Romeo Misses a Payment: Film Review
Angelo Lobo's documentary makes an impassioned argument about the unfairness of America's divorce system.
As he informs us early on in his debut documentary, Angelo Lobo is a twice-divorced single dad who has had more than his share of problems with child custody and support issues. But rather than just grousing to his friends, he’s made Romeo Misses a Payment, a rough-hewn but provocative effort exploring an issue that will prove increasingly relevant as divorce rates continue to skyrocket.
Shot over the course of several years, the film is an impassioned indictment of the unfairness of the family law court system and its particular discrimination against low-income, non-custodial parents. Lobo buttresses his argument with interviews with attorney, judges, law enforcement officers and, of course, many single parents who claim to have been treated unfairly.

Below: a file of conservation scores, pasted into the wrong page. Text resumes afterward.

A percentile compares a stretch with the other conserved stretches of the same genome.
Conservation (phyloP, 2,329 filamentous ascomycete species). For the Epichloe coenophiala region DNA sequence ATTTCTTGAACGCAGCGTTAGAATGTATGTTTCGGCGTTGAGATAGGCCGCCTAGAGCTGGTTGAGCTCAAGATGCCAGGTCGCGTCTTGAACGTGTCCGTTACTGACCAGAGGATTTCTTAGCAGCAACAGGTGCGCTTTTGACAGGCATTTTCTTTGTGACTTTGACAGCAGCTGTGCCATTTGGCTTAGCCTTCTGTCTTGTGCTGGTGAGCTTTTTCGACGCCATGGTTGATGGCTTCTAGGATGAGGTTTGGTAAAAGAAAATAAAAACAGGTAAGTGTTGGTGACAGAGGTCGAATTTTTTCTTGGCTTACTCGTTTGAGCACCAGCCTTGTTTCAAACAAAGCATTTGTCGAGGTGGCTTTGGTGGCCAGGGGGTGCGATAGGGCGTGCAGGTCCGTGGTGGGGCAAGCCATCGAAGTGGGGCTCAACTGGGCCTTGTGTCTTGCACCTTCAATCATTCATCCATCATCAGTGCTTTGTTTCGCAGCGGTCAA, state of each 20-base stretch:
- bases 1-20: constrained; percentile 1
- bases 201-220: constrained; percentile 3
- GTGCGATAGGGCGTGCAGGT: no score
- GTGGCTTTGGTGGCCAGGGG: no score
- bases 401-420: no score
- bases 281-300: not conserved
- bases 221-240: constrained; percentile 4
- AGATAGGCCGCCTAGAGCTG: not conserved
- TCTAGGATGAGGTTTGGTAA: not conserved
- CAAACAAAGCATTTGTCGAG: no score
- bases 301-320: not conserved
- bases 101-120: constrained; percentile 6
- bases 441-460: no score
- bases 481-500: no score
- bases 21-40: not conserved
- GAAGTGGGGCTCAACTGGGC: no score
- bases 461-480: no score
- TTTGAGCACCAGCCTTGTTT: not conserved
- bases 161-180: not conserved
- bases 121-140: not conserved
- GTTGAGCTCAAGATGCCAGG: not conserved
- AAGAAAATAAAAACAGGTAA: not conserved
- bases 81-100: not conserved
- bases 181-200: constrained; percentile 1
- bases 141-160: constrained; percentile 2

Unfortunately, the tyro filmmaker lacks the finesse to make his case in particularly thoughtful or cogent fashion. Running only 66 minutes, the film doesn’t have the room to examine its subject matter in depth, and even then, time is wasted with such sequences as when the young patrons of Scottsdale’s “Deadbeats Bar & Grill” are given the opportunity to deliver facile observations on the topic.
Lobo is prone to cinematic hyperbole, frequently rewinding or stopping the film so that he can deliver his own acerbic responses to an interviewee’s comments. He also unfortunately compares a locked-up deadbeat dad on a hunger strike to Mahatma Gandhi.
Still, there are many compelling issues discussed, such as the problems facing active military servicemen who find themselves unable to make child support payments because of sudden cuts in pay. There’s also no shortage of drama attendant to the subject matter, as the news footage detailing suicides and shootings involving disgruntled men caught up in child custody and payment cases well illustrates.
Production: Aginelo Film
Director/producer: Angelo Lobo
Director of photography: Jake Rose
Editor: Matthew Jones
Composer: Scott Starret
Not rated, 66 min.